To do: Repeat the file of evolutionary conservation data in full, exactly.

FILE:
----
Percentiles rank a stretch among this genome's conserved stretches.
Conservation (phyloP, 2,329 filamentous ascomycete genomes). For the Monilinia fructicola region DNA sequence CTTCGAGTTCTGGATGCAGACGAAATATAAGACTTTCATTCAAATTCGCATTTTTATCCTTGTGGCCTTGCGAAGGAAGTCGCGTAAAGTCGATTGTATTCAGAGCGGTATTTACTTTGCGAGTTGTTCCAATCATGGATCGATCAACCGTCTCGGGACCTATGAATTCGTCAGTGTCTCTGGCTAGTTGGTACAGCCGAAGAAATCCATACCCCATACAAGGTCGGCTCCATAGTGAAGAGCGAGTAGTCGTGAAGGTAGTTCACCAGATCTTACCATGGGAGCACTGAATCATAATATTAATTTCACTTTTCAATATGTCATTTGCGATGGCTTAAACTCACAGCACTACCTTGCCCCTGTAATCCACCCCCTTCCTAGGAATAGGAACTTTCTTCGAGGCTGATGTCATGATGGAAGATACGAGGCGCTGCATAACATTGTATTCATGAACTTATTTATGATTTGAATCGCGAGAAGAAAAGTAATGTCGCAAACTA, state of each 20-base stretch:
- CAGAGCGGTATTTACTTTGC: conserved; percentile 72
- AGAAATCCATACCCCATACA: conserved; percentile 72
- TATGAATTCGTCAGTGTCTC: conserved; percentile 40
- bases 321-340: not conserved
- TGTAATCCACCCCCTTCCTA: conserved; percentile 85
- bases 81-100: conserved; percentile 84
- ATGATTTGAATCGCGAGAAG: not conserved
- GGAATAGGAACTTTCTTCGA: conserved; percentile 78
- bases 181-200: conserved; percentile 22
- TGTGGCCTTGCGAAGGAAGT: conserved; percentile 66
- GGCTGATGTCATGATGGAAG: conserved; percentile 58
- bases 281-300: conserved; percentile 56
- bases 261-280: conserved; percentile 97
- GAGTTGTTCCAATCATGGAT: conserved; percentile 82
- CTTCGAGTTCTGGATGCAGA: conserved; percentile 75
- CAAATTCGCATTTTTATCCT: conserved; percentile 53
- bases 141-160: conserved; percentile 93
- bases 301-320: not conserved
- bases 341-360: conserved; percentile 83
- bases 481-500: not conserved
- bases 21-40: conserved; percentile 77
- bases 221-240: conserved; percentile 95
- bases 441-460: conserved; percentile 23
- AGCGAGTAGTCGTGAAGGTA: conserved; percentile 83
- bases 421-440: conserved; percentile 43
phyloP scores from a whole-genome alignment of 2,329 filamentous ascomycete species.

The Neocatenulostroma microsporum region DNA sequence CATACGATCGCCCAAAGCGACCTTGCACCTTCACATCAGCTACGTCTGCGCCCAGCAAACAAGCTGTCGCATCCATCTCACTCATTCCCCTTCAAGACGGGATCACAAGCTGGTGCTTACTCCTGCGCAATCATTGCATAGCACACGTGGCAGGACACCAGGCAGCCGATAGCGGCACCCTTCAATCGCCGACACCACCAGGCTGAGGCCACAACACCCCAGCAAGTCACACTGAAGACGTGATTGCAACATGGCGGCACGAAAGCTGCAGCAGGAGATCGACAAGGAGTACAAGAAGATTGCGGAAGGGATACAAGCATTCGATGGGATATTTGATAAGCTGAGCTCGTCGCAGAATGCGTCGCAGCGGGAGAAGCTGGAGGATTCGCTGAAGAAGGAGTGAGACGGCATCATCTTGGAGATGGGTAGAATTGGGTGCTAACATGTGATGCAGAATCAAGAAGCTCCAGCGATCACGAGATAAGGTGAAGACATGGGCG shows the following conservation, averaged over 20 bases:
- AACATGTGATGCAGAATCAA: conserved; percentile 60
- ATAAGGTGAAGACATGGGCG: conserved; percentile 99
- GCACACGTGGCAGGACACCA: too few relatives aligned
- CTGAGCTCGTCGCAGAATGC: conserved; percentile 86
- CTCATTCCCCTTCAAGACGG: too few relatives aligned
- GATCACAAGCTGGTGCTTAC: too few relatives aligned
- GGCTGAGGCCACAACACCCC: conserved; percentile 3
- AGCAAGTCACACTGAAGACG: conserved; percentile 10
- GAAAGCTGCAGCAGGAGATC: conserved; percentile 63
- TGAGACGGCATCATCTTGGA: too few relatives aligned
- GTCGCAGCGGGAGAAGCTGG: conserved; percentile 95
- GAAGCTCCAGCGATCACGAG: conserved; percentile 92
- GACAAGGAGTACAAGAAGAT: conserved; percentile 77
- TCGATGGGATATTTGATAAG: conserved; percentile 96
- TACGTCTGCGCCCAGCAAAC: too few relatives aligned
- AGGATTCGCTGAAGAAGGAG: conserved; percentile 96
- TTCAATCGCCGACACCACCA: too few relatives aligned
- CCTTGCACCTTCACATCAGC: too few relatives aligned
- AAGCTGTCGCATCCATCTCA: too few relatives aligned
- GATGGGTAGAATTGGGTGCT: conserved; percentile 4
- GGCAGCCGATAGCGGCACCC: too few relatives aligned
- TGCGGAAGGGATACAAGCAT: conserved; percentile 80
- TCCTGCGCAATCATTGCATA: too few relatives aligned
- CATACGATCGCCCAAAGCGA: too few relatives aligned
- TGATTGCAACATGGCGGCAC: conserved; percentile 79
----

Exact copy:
Percentiles rank a stretch among this genome's conserved stretches.
Conservation (phyloP, 2,329 filamentous ascomycete genomes). For the Monilinia fructicola region DNA sequence CTTCGAGTTCTGGATGCAGACGAAATATAAGACTTTCATTCAAATTCGCATTTTTATCCTTGTGGCCTTGCGAAGGAAGTCGCGTAAAGTCGATTGTATTCAGAGCGGTATTTACTTTGCGAGTTGTTCCAATCATGGATCGATCAACCGTCTCGGGACCTATGAATTCGTCAGTGTCTCTGGCTAGTTGGTACAGCCGAAGAAATCCATACCCCATACAAGGTCGGCTCCATAGTGAAGAGCGAGTAGTCGTGAAGGTAGTTCACCAGATCTTACCATGGGAGCACTGAATCATAATATTAATTTCACTTTTCAATATGTCATTTGCGATGGCTTAAACTCACAGCACTACCTTGCCCCTGTAATCCACCCCCTTCCTAGGAATAGGAACTTTCTTCGAGGCTGATGTCATGATGGAAGATACGAGGCGCTGCATAACATTGTATTCATGAACTTATTTATGATTTGAATCGCGAGAAGAAAAGTAATGTCGCAAACTA, state of each 20-base stretch:
- CAGAGCGGTATTTACTTTGC: conserved; percentile 72
- AGAAATCCATACCCCATACA: conserved; percentile 72
- TATGAATTCGTCAGTGTCTC: conserved; percentile 40
- bases 321-340: not conserved
- TGTAATCCACCCCCTTCCTA: conserved; percentile 85
- bases 81-100: conserved; percentile 84
- ATGATTTGAATCGCGAGAAG: not conserved
- GGAATAGGAACTTTCTTCGA: conserved; percentile 78
- bases 181-200: conserved; percentile 22
- TGTGGCCTTGCGAAGGAAGT: conserved; percentile 66
- GGCTGATGTCATGATGGAAG: conserved; percentile 58
- bases 281-300: conserved; percentile 56
- bases 261-280: conserved; percentile 97
- GAGTTGTTCCAATCATGGAT: conserved; percentile 82
- CTTCGAGTTCTGGATGCAGA: conserved; percentile 75
- CAAATTCGCATTTTTATCCT: conserved; percentile 53
- bases 141-160: conserved; percentile 93
- bases 301-320: not conserved
- bases 341-360: conserved; percentile 83
- bases 481-500: not conserved
- bases 21-40: conserved; percentile 77
- bases 221-240: conserved; percentile 95
- bases 441-460: conserved; percentile 23
- AGCGAGTAGTCGTGAAGGTA: conserved; percentile 83
- bases 421-440: conserved; percentile 43
phyloP scores from a whole-genome alignment of 2,329 filamentous ascomycete species.

The Neocatenulostroma microsporum region DNA sequence CATACGATCGCCCAAAGCGACCTTGCACCTTCACATCAGCTACGTCTGCGCCCAGCAAACAAGCTGTCGCATCCATCTCACTCATTCCCCTTCAAGACGGGATCACAAGCTGGTGCTTACTCCTGCGCAATCATTGCATAGCACACGTGGCAGGACACCAGGCAGCCGATAGCGGCACCCTTCAATCGCCGACACCACCAGGCTGAGGCCACAACACCCCAGCAAGTCACACTGAAGACGTGATTGCAACATGGCGGCACGAAAGCTGCAGCAGGAGATCGACAAGGAGTACAAGAAGATTGCGGAAGGGATACAAGCATTCGATGGGATATTTGATAAGCTGAGCTCGTCGCAGAATGCGTCGCAGCGGGAGAAGCTGGAGGATTCGCTGAAGAAGGAGTGAGACGGCATCATCTTGGAGATGGGTAGAATTGGGTGCTAACATGTGATGCAGAATCAAGAAGCTCCAGCGATCACGAGATAAGGTGAAGACATGGGCG shows the following conservation, averaged over 20 bases:
- AACATGTGATGCAGAATCAA: conserved; percentile 60
- ATAAGGTGAAGACATGGGCG: conserved; percentile 99
- GCACACGTGGCAGGACACCA: too few relatives aligned
- CTGAGCTCGTCGCAGAATGC: conserved; percentile 86
- CTCATTCCCCTTCAAGACGG: too few relatives aligned
- GATCACAAGCTGGTGCTTAC: too few relatives aligned
- GGCTGAGGCCACAACACCCC: conserved; percentile 3
- AGCAAGTCACACTGAAGACG: conserved; percentile 10
- GAAAGCTGCAGCAGGAGATC: conserved; percentile 63
- TGAGACGGCATCATCTTGGA: too few relatives aligned
- GTCGCAGCGGGAGAAGCTGG: conserved; percentile 95
- GAAGCTCCAGCGATCACGAG: conserved; percentile 92
- GACAAGGAGTACAAGAAGAT: conserved; percentile 77
- TCGATGGGATATTTGATAAG: conserved; percentile 96
- TACGTCTGCGCCCAGCAAAC: too few relatives aligned
- AGGATTCGCTGAAGAAGGAG: conserved; percentile 96
- TTCAATCGCCGACACCACCA: too few relatives aligned
- CCTTGCACCTTCACATCAGC: too few relatives aligned
- AAGCTGTCGCATCCATCTCA: too few relatives aligned
- GATGGGTAGAATTGGGTGCT: conserved; percentile 4
- GGCAGCCGATAGCGGCACCC: too few relatives aligned
- TGCGGAAGGGATACAAGCAT: conserved; percentile 80
- TCCTGCGCAATCATTGCATA: too few relatives aligned
- CATACGATCGCCCAAAGCGA: too few relatives aligned
- TGATTGCAACATGGCGGCAC: conserved; percentile 79